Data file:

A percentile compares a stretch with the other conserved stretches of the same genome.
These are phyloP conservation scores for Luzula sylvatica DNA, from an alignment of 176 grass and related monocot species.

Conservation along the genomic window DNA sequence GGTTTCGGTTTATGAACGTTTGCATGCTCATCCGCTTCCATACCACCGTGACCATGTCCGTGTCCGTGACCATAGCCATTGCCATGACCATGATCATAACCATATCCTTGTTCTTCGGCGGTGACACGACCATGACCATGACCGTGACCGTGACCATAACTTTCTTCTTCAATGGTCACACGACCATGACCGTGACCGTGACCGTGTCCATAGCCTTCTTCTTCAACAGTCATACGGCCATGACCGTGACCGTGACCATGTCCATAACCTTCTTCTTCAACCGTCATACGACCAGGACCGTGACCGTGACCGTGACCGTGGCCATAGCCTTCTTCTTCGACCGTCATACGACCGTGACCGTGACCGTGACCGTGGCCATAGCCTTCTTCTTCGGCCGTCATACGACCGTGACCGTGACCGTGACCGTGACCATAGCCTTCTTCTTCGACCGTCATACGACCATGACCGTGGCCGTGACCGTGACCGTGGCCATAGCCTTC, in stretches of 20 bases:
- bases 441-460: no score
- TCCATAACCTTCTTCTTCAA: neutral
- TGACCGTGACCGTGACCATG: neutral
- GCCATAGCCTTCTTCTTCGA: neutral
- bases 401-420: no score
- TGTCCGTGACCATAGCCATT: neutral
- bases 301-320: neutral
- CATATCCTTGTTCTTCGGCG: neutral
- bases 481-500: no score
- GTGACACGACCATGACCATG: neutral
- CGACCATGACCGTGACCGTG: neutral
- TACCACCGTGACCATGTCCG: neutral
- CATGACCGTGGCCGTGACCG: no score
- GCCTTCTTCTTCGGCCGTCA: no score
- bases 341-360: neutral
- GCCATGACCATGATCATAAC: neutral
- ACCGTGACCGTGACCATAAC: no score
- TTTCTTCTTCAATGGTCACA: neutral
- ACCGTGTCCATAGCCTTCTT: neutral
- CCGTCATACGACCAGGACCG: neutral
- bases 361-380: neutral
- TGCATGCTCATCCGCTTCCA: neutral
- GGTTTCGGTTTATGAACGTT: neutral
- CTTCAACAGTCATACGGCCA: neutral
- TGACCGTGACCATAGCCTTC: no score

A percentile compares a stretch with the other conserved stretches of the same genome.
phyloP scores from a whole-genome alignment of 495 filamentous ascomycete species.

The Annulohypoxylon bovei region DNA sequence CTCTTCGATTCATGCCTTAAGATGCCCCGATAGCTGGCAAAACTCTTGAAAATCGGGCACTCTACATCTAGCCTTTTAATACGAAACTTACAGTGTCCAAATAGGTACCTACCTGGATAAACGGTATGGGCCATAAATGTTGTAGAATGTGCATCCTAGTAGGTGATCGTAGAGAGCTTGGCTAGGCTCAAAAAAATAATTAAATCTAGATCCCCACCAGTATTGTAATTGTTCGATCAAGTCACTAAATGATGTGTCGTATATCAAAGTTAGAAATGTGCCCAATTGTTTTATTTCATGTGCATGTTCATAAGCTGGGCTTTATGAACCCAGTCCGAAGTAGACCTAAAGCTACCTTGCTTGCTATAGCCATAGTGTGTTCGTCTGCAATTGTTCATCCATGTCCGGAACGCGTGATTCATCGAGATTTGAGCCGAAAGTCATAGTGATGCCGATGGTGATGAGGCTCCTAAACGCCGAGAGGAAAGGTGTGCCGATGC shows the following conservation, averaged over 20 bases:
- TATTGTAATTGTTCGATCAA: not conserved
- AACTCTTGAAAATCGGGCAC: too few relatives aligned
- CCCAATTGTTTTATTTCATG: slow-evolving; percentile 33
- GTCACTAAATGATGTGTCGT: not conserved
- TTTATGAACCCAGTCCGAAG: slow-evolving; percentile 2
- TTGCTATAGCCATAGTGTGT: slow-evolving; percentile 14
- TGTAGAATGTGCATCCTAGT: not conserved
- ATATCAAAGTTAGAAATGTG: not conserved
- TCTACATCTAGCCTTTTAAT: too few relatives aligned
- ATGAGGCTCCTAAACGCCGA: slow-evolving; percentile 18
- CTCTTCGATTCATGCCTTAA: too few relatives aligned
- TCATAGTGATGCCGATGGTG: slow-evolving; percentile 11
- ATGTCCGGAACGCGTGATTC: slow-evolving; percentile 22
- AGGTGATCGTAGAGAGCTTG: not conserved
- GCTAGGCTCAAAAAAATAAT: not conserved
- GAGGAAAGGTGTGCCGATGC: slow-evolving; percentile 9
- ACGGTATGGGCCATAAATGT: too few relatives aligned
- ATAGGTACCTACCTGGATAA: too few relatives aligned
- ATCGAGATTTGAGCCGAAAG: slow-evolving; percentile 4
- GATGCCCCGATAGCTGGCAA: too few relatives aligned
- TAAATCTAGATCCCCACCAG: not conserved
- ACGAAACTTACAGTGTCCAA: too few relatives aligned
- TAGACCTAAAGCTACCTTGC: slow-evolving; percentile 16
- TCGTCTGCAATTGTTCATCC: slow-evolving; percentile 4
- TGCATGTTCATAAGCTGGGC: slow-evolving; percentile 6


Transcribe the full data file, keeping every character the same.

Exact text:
A percentile compares a stretch with the other conserved stretches of the same genome.
These are phyloP conservation scores for Luzula sylvatica DNA, from an alignment of 176 grass and related monocot species.

Conservation along the genomic window DNA sequence GGTTTCGGTTTATGAACGTTTGCATGCTCATCCGCTTCCATACCACCGTGACCATGTCCGTGTCCGTGACCATAGCCATTGCCATGACCATGATCATAACCATATCCTTGTTCTTCGGCGGTGACACGACCATGACCATGACCGTGACCGTGACCATAACTTTCTTCTTCAATGGTCACACGACCATGACCGTGACCGTGACCGTGTCCATAGCCTTCTTCTTCAACAGTCATACGGCCATGACCGTGACCGTGACCATGTCCATAACCTTCTTCTTCAACCGTCATACGACCAGGACCGTGACCGTGACCGTGACCGTGGCCATAGCCTTCTTCTTCGACCGTCATACGACCGTGACCGTGACCGTGACCGTGGCCATAGCCTTCTTCTTCGGCCGTCATACGACCGTGACCGTGACCGTGACCGTGACCATAGCCTTCTTCTTCGACCGTCATACGACCATGACCGTGGCCGTGACCGTGACCGTGGCCATAGCCTTC, in stretches of 20 bases:
- bases 441-460: no score
- TCCATAACCTTCTTCTTCAA: neutral
- TGACCGTGACCGTGACCATG: neutral
- GCCATAGCCTTCTTCTTCGA: neutral
- bases 401-420: no score
- TGTCCGTGACCATAGCCATT: neutral
- bases 301-320: neutral
- CATATCCTTGTTCTTCGGCG: neutral
- bases 481-500: no score
- GTGACACGACCATGACCATG: neutral
- CGACCATGACCGTGACCGTG: neutral
- TACCACCGTGACCATGTCCG: neutral
- CATGACCGTGGCCGTGACCG: no score
- GCCTTCTTCTTCGGCCGTCA: no score
- bases 341-360: neutral
- GCCATGACCATGATCATAAC: neutral
- ACCGTGACCGTGACCATAAC: no score
- TTTCTTCTTCAATGGTCACA: neutral
- ACCGTGTCCATAGCCTTCTT: neutral
- CCGTCATACGACCAGGACCG: neutral
- bases 361-380: neutral
- TGCATGCTCATCCGCTTCCA: neutral
- GGTTTCGGTTTATGAACGTT: neutral
- CTTCAACAGTCATACGGCCA: neutral
- TGACCGTGACCATAGCCTTC: no score

A percentile compares a stretch with the other conserved stretches of the same genome.
phyloP scores from a whole-genome alignment of 495 filamentous ascomycete species.

The Annulohypoxylon bovei region DNA sequence CTCTTCGATTCATGCCTTAAGATGCCCCGATAGCTGGCAAAACTCTTGAAAATCGGGCACTCTACATCTAGCCTTTTAATACGAAACTTACAGTGTCCAAATAGGTACCTACCTGGATAAACGGTATGGGCCATAAATGTTGTAGAATGTGCATCCTAGTAGGTGATCGTAGAGAGCTTGGCTAGGCTCAAAAAAATAATTAAATCTAGATCCCCACCAGTATTGTAATTGTTCGATCAAGTCACTAAATGATGTGTCGTATATCAAAGTTAGAAATGTGCCCAATTGTTTTATTTCATGTGCATGTTCATAAGCTGGGCTTTATGAACCCAGTCCGAAGTAGACCTAAAGCTACCTTGCTTGCTATAGCCATAGTGTGTTCGTCTGCAATTGTTCATCCATGTCCGGAACGCGTGATTCATCGAGATTTGAGCCGAAAGTCATAGTGATGCCGATGGTGATGAGGCTCCTAAACGCCGAGAGGAAAGGTGTGCCGATGC shows the following conservation, averaged over 20 bases:
- TATTGTAATTGTTCGATCAA: not conserved
- AACTCTTGAAAATCGGGCAC: too few relatives aligned
- CCCAATTGTTTTATTTCATG: slow-evolving; percentile 33
- GTCACTAAATGATGTGTCGT: not conserved
- TTTATGAACCCAGTCCGAAG: slow-evolving; percentile 2
- TTGCTATAGCCATAGTGTGT: slow-evolving; percentile 14
- TGTAGAATGTGCATCCTAGT: not conserved
- ATATCAAAGTTAGAAATGTG: not conserved
- TCTACATCTAGCCTTTTAAT: too few relatives aligned
- ATGAGGCTCCTAAACGCCGA: slow-evolving; percentile 18
- CTCTTCGATTCATGCCTTAA: too few relatives aligned
- TCATAGTGATGCCGATGGTG: slow-evolving; percentile 11
- ATGTCCGGAACGCGTGATTC: slow-evolving; percentile 22
- AGGTGATCGTAGAGAGCTTG: not conserved
- GCTAGGCTCAAAAAAATAAT: not conserved
- GAGGAAAGGTGTGCCGATGC: slow-evolving; percentile 9
- ACGGTATGGGCCATAAATGT: too few relatives aligned
- ATAGGTACCTACCTGGATAA: too few relatives aligned
- ATCGAGATTTGAGCCGAAAG: slow-evolving; percentile 4
- GATGCCCCGATAGCTGGCAA: too few relatives aligned
- TAAATCTAGATCCCCACCAG: not conserved
- ACGAAACTTACAGTGTCCAA: too few relatives aligned
- TAGACCTAAAGCTACCTTGC: slow-evolving; percentile 16
- TCGTCTGCAATTGTTCATCC: slow-evolving; percentile 4
- TGCATGTTCATAAGCTGGGC: slow-evolving; percentile 6